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From Scratch

“Did you know you can roast green coffee beans in a popcorn popper?!”  It’s summer 2006 and Dave is reading a Squidoo Lens (webpage) that talks about using a hot air popper to roast green coffee.  I grin at him, figuring this will be a short-lived interest that’s probably not worth the time it’s going to take.  But what the heck, right?  Let’s give it a try.

To be honest, I never thought about the fact that coffee comes off the plant in a state other than the roasted brown beans we were buying in the store.  I mean, we love coffee and we would spend extra to get beans we thought tasted better, but I never did a lot of research into coffee, the various roasts and ways to prepare it.  I just drank it and enjoyed it and went about my day.

The West Bend Poppery II was recommended as a type of air popcorn popper that would work (the hot air needs to come in from side vents).  We set out to scour our local thrift stores and found one fairly quickly.  We bought the green (unroasted) coffee beans from an online store recommended in the Lens, Sweet Maria’s.  (We still buy from them; their beans and customer service are exemplary!)  Dave did all the research, although I did some light reading myself just so I would know what the heck he was doing.

We found out that you can vary the roast from light to dark, and bring out different qualities in the coffee bean that way.  You have to listen for a popping/cracking sound as the beans roast (there’s ‘first crack’ when they first start to turn brown, and ‘second crack’ which obviously comes later).  Sweet Maria’s is really informative; they let you know what type of roast works best with the beans you’re buying, and what different notes will be brought out in the flavor of the coffee.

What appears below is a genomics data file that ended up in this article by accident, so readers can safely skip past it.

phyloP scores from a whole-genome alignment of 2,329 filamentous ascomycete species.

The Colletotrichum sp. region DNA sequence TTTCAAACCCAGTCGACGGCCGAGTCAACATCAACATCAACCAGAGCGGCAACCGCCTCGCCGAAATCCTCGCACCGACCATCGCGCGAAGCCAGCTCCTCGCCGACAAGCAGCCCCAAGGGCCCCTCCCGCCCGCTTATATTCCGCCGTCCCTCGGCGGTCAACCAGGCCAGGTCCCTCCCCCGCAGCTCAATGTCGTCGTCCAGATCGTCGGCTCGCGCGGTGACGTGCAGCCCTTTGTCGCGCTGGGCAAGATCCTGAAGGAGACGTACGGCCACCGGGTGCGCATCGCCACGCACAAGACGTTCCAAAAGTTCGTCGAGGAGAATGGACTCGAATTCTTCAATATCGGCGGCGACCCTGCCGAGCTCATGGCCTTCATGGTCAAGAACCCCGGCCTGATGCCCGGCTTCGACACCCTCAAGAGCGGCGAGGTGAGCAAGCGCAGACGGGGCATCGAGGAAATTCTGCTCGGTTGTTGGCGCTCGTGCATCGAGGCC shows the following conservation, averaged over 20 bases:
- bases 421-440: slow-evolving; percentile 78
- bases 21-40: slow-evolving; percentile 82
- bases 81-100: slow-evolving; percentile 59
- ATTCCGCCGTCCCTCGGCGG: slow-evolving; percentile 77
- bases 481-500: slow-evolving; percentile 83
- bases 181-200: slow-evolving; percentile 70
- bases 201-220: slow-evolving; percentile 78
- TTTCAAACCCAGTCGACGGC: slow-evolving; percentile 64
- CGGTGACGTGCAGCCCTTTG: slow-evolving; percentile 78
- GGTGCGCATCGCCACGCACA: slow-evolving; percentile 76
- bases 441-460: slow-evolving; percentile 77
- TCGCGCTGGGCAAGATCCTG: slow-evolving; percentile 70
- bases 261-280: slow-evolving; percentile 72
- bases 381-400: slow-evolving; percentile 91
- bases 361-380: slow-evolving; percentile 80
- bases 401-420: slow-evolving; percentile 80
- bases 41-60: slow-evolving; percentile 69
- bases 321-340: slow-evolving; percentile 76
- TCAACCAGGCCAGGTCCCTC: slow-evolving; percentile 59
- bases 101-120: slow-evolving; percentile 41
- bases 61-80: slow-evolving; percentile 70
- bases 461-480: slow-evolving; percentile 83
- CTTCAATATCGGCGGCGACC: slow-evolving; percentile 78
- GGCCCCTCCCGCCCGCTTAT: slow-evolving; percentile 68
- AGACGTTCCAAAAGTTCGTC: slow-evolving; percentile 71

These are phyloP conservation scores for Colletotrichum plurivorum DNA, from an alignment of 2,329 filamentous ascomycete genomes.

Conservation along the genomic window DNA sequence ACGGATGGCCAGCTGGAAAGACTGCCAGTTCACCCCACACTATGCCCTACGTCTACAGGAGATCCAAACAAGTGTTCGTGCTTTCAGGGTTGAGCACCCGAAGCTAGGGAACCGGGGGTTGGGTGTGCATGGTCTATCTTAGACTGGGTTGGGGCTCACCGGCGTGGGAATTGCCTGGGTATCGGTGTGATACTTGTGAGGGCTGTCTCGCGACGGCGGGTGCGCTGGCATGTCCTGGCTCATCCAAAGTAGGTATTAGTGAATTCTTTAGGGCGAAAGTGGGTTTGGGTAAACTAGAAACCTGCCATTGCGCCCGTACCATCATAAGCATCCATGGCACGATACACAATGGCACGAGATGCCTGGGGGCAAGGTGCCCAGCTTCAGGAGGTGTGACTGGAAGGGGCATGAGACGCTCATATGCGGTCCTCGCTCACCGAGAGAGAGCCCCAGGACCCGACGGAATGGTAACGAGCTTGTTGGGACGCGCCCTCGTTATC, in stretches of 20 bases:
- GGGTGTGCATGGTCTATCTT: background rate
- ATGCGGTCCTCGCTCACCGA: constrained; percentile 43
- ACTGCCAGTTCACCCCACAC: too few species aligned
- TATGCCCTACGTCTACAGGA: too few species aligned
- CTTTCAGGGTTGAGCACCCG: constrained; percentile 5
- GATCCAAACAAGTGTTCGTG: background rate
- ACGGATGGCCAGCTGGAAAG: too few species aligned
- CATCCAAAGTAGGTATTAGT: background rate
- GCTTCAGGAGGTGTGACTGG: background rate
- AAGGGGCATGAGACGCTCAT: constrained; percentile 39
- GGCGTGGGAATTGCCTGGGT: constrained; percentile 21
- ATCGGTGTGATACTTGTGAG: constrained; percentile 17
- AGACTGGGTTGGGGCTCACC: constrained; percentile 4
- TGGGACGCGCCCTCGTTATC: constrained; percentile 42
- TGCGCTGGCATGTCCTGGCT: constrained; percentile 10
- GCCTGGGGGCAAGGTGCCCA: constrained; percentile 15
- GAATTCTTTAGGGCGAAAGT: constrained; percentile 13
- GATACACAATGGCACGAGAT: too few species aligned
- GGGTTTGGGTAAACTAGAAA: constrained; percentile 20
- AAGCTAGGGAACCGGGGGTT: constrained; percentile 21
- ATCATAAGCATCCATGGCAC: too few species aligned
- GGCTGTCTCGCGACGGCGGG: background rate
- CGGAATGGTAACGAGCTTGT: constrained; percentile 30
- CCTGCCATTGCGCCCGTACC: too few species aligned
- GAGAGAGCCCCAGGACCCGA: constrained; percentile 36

You can’t get too fancy with an unaltered popcorn popper, as far as regulating temperature and such, but it really does work!  We would go outside on the deck and crouch next to the popper, listening as hard as we could for the cracking sound.  (Not an easy task for two hearing impaired people, listening over the loud noise the popcorn popper made as the beans whirled around inside.)  But we figured it out, and Dave finessed it, learning to tell by color and smell, as well as the cracking sounds, when the coffee was done to the point that we liked it.

I was very wrong, by the way.  He never gave up his interest in roasting his own coffee beans, and for his birthday at the end of October that year, I got him a very basic coffee roaster as a gift.  He got an upgrade the following year.  Since then, he’s made his own huge roaster with a rotisserie oven that we found at a thrift store; he modified it, added a second heat source, and now he can roast a much larger amount of coffee at one time.